Some space science happens from space. Some of it happens from right here on Earth, and some of that is downright astounding. In 2016, an Earth-size planet, which scientists named Proxima-b, was discovered by the Pale Red Dot Project. It orbits a red dwarf star called Proxima Centauri, which is 4.25 light-years away from our sun – making it, believe it or not, the closest star to it. ‘If conditions are right, the planet is in an orbit that’s warm enough for liquid water to survive on its surface,’ National Geographic reports. Translation: Proxima-b could harbour life.
We’ve had our eyes – and telescopes, and other instruments – open to the heavens for millennia, looking for objects from far, far away (read: alien life forms). In 2017, we found what we were looking for – sort of. Now, it wasn’t a creature from another galaxy. But it was the first object formed in another star system to pass through ours, as far as we know. Discovered by astronomers in Hawaii and named ‘Oumuamua, it left our solar system as quickly as it entered, leaving more questions than it answered. Although scientists were able to determine that it was ‘a fragment of its parent body that was torn apart by the tidal forces of its host star,’ reports Universe Today.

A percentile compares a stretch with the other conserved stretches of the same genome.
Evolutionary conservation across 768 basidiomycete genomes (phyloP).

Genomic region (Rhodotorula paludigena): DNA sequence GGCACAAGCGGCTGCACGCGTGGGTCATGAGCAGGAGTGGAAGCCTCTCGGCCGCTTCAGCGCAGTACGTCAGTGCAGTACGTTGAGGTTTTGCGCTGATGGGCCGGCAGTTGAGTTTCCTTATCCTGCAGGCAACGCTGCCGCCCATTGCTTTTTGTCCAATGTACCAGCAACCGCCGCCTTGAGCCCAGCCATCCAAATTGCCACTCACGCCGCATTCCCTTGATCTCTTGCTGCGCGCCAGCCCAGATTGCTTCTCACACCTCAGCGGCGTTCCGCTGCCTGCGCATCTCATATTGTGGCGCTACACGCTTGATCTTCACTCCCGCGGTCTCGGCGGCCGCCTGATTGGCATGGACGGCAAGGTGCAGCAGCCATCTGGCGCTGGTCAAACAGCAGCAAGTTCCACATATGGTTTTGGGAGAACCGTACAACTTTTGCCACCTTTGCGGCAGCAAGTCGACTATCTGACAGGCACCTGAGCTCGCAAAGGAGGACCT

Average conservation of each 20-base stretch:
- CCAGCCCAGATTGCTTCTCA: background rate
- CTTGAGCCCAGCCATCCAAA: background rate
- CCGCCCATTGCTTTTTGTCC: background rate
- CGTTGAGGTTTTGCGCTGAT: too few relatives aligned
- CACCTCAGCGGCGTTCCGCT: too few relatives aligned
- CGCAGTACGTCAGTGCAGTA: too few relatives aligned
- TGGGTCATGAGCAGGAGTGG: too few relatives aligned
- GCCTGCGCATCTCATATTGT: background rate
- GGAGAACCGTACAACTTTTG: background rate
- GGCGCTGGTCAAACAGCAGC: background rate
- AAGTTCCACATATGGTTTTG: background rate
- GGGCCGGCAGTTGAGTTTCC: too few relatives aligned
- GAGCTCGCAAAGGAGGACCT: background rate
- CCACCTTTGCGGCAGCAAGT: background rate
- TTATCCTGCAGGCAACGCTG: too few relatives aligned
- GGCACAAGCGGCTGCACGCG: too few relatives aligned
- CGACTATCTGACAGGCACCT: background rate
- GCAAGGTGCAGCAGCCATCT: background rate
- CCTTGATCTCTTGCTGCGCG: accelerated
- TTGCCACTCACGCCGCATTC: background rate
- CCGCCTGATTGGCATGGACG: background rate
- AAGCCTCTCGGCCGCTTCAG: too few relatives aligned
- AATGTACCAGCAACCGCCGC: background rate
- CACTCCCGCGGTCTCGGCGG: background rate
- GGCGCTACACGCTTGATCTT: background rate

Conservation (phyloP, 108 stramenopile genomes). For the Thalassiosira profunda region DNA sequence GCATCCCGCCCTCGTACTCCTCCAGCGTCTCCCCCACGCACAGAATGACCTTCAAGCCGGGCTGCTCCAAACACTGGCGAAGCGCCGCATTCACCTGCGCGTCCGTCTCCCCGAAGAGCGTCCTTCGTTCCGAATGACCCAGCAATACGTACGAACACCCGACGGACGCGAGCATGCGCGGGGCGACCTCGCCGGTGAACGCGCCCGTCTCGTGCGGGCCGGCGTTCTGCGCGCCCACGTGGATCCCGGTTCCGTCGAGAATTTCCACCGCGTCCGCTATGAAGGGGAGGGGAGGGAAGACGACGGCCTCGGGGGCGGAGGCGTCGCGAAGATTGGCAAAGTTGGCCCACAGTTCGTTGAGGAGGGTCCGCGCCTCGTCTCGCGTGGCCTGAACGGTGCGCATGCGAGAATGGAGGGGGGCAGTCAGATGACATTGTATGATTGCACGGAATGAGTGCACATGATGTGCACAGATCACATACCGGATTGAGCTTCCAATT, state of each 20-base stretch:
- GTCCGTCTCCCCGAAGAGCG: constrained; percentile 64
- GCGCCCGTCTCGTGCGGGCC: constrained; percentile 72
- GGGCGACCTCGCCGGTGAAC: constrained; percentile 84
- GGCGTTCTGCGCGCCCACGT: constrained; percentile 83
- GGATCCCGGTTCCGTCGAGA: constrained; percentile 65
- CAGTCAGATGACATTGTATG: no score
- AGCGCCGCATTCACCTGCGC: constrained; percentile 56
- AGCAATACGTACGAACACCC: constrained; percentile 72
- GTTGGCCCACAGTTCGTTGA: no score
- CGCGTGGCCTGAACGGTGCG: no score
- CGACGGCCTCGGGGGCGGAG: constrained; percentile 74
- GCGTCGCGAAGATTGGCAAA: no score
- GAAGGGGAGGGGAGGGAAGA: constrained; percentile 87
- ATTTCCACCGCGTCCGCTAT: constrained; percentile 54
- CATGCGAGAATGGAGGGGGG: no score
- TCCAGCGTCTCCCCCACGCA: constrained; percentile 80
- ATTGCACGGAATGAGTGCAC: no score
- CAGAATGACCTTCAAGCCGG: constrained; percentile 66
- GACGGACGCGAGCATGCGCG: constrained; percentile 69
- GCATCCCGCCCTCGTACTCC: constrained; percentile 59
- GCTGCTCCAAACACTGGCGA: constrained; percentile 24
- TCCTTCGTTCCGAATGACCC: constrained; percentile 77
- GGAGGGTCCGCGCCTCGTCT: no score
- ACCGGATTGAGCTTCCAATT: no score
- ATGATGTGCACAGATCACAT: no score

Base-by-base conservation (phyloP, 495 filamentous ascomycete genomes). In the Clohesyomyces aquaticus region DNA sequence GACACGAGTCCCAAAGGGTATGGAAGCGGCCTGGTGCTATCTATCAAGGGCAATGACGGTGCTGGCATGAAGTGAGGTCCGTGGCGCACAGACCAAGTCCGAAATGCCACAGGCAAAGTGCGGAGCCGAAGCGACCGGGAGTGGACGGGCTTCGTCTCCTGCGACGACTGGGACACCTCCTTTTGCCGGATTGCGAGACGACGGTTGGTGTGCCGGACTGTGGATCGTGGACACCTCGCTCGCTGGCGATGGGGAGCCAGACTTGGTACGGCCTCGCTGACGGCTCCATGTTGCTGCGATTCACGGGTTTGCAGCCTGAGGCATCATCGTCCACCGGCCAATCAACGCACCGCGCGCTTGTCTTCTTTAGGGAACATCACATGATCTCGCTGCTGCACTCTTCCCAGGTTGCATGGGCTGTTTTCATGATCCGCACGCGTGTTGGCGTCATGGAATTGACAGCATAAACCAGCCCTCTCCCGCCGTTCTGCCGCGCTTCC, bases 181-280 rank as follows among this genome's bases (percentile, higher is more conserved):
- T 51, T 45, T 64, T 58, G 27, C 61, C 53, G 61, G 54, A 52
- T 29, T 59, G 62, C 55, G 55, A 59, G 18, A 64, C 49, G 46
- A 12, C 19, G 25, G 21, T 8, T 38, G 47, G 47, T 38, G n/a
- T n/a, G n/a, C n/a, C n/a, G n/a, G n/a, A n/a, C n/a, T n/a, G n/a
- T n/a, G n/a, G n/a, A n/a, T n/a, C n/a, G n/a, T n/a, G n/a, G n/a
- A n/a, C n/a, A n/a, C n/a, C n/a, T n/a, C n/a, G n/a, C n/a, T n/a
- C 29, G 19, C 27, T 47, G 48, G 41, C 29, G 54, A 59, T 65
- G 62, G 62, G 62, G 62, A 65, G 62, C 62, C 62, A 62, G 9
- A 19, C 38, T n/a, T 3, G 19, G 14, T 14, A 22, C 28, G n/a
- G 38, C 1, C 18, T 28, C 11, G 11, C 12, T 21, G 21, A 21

A black hole
The biggest space news of the entire decade most assuredly came in 2019, when scientists released the first-ever image of that most mysterious of all universal phenomena, a black hole. It sits in the heart of elliptical galaxy Messier 87 some 50 million light-years away and, as National Geographic describes it, ‘devours anything that strays too near: stars, planets, gas and dust – not even light escapes the monster’s grasp once it crosses a threshold called the event horizon.’ Containing the mass of 6.5 million suns (!!), capturing an image of it required the collaboration of 200 scientists using observatories around the world, in a project called the Event Horizon Telescope.
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